An Indian court yesterday sentenced 11 people to life in prison for murder after one of the many deadly religious riots that swept across the western state of Gujarat in 2002 and left more than 1,000 dead.
Special Court Judge PB Desai rejected the demand for the death penalty as the prosecution failed to prove the charge of a criminal conspiracy against the defendants.
The judge sentenced 12 more defendants to seven years in prison and one to ten years in prison in connection with the same deadly riot in a Muslim neighborhood in Ahmadabad, a key city in the state, in which dozens of homes were set on fire and 69 people were killed.
The dead included a former politician from the opposition Congress party, Ehsan Jafri.
His widow, Zakia Jafri, expressed her disappointment with the verdict. “This is hardly the punishment for the crime they have committed.”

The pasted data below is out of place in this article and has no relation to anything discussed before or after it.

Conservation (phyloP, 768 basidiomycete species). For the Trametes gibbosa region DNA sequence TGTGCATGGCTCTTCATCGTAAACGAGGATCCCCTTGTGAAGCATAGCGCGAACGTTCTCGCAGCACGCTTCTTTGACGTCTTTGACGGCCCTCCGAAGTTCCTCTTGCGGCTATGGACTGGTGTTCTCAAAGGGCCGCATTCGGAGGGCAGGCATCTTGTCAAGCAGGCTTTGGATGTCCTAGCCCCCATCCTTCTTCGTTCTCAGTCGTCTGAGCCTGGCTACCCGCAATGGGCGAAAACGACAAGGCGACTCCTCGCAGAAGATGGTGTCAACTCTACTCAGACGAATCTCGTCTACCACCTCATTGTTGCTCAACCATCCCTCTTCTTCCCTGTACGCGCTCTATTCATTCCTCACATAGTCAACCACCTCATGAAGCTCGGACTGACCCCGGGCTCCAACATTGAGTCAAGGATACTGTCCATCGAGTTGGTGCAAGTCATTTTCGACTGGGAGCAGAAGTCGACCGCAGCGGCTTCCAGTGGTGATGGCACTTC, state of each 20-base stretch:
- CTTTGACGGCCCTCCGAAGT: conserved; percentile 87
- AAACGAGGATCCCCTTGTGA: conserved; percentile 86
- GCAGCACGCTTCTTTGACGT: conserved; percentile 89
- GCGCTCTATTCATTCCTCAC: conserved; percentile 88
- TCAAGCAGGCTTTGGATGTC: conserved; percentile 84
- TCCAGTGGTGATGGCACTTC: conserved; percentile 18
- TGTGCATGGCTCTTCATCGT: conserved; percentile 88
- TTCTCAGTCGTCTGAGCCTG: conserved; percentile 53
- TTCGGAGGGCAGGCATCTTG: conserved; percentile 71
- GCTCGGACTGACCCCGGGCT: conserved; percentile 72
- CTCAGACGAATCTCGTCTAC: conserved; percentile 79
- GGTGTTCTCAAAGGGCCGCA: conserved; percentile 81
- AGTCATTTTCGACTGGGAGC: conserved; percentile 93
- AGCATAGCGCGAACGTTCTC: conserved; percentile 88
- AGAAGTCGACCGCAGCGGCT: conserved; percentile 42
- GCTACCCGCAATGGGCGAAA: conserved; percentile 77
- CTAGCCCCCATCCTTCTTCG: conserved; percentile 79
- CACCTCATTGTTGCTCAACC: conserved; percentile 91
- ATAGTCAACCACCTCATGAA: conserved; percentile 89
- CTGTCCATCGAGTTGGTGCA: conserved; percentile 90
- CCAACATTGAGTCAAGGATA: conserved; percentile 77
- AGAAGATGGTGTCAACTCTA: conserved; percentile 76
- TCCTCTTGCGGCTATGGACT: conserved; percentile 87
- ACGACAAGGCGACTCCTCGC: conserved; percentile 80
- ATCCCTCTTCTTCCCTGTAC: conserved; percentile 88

Activist Anand Yagnik said the death penalty would have been a proper punishment for the convicts.
The Gujarat riots, which erupted after a railway carriage full of Hindu nationalists was engulfed in a fire that killed 60 people inside, pitted mobs of Hindus against Muslims, who were widely blamed for setting the fire, though arson was never confirmed.
The riots have long hounded prime minister Narendra Modi, who was Gujarat’s top elected official at the time, amid allegations that authorities allowed and even encouraged the bloodshed.
MrModi has repeatedly denied having any role, and India’s Supreme Court has said it found no evidence to prosecute him.
But criminal cases against participants in the riots have moved slowly through India’s creaky legal system.
The first high-profile convictions came in 2012 when Maya Kodnani, a former state government minister, and 31 others were found guilty of charges ranging from rioting to murder linked to an attack in a small industrial town on Ahmadabad’s outskirts in which 95 people were killed.
Kodnani was sentenced to 28 years in prison but has been free on bail pending her appeal.